When starting genealogy, we ask the question, “How do I find a birth date or a birth record?” Genealogy is all about dates: birth, marriage, death, baptism, confirmation, burial or other events. Family history is about the filling in of the events such as who, what, and where. The dates are the skeleton; the stories are the flesh. Both the dates and stores are necessary to have a well-rounded family narrative. Always work from the known to the unknown; always work from the most recent to the distant.
Suggestions for finding birth dates and records include:
- Ask a family member
- Read newspapers for obituaries, marriages, and birth announcements
- Search census indexes such as familysearch.org or ancestry.com or other census sites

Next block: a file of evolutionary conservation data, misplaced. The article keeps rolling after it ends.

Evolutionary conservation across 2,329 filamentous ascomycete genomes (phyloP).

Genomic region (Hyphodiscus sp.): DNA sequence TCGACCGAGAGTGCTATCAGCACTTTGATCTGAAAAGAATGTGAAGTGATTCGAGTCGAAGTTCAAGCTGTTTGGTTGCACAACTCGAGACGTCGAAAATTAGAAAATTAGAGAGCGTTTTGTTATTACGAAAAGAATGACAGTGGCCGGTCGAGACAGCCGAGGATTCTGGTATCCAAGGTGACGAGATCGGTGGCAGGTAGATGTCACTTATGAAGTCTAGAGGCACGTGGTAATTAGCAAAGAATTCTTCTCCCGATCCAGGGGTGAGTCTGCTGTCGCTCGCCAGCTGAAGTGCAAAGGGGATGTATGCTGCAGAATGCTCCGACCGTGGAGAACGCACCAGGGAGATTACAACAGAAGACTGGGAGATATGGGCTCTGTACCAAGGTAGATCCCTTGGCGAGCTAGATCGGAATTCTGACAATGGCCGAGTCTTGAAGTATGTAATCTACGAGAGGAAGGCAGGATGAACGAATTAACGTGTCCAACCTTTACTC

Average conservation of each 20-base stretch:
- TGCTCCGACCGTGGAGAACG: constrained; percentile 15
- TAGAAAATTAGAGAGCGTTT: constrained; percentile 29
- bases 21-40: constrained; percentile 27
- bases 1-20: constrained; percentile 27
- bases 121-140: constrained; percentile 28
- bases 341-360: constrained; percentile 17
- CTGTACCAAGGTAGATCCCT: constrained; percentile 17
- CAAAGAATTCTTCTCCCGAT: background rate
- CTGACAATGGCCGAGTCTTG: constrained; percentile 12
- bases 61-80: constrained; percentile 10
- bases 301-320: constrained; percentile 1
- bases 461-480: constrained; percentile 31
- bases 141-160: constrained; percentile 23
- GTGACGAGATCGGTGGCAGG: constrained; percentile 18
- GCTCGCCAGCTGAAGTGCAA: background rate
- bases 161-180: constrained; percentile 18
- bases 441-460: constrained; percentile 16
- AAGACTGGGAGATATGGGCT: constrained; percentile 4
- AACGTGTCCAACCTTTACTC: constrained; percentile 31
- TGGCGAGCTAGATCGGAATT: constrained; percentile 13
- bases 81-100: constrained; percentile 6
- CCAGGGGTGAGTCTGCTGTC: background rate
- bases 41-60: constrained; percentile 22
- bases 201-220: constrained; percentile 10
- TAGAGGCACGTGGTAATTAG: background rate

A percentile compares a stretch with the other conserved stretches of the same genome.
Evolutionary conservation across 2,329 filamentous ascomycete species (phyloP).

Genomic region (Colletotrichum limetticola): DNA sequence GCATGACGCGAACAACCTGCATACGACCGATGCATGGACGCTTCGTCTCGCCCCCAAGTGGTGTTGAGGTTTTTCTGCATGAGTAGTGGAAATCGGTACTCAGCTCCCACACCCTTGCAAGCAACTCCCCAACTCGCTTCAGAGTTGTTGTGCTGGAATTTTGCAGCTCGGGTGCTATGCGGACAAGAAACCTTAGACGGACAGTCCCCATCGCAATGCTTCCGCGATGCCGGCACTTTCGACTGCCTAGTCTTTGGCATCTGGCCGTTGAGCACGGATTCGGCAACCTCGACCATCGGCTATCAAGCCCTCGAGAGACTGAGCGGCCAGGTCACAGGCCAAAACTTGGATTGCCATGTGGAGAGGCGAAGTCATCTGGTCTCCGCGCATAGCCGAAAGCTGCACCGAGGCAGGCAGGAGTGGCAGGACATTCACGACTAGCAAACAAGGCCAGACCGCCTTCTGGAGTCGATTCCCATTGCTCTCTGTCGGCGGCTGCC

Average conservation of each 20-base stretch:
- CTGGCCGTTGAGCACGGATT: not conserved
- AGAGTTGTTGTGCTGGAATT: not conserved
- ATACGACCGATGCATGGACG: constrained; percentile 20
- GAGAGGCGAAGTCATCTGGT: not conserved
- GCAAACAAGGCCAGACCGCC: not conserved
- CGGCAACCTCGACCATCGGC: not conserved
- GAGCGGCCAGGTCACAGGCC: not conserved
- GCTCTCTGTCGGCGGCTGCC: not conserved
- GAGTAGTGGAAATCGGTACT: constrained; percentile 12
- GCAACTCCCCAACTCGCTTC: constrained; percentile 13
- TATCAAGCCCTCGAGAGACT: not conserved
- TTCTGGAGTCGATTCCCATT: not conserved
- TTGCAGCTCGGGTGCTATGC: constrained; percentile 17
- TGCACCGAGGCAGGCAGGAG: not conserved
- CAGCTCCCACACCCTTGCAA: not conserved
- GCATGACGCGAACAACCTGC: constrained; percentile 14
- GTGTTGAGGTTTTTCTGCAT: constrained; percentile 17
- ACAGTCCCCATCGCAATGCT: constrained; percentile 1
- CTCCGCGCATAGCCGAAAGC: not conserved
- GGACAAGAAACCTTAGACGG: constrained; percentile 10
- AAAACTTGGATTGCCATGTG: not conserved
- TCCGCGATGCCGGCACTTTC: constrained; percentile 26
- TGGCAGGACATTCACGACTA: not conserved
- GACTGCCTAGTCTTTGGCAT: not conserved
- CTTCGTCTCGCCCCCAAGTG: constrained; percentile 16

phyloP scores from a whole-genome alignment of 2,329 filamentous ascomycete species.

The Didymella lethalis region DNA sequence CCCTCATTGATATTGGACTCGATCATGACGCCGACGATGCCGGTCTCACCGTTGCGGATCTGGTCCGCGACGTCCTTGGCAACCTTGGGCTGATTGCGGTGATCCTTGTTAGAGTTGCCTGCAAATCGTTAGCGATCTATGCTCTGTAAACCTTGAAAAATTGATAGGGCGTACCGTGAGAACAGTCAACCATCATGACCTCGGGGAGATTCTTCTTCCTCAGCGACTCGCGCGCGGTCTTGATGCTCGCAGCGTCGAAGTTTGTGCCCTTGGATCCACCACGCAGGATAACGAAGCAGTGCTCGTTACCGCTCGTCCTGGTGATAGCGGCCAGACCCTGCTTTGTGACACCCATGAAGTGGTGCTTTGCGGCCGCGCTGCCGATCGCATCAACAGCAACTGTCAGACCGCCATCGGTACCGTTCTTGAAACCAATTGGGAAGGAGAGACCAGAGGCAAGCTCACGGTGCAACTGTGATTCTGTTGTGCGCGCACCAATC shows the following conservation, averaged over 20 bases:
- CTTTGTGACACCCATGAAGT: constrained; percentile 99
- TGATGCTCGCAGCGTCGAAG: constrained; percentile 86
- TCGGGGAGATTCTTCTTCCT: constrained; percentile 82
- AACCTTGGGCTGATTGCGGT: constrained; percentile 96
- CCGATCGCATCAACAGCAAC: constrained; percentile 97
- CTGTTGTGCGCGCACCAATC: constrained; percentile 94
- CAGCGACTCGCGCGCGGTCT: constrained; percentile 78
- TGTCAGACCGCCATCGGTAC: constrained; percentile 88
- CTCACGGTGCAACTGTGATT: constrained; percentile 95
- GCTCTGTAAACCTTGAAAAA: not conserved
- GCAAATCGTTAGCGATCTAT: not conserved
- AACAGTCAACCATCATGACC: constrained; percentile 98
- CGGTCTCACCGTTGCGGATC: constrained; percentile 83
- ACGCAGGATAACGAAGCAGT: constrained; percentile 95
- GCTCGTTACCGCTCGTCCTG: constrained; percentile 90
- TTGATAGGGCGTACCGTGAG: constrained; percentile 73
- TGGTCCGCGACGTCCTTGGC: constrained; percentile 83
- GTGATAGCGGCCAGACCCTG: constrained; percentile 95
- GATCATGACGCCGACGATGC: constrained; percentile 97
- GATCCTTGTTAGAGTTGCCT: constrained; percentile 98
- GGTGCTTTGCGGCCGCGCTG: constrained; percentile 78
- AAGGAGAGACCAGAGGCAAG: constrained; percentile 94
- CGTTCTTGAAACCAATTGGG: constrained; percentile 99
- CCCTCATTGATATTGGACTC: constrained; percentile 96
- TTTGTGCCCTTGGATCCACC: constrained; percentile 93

- Search Cyndislist.com for specific vital records in specific locations such as “Will County, Illinois birth certificates”
- Search state archives for vital record indexes – remember most states started collecting vital records in about 1916
- Search county records – counties started collecting vital records at different dates
- Search church records – even if not a member, most families had their babies or children baptized
- Find a grave stone inscription
What type of records may be found?
- Colonial period – church, Bible, wills, diaries or other legal documents
- Post 1880 – county records may be available the starting dates vary
- 1916 to present – birth certificates are state records, remember the privacy requirements for the most recent documents
With all of your extensive research, the document may not exist. The dates may conflict between records. Prepare for many challenges; the results are worth the effort. The researchers’ goal is to find a reliable document closest to the time of the event.
Contact Selma Blackmon with your genealogy question.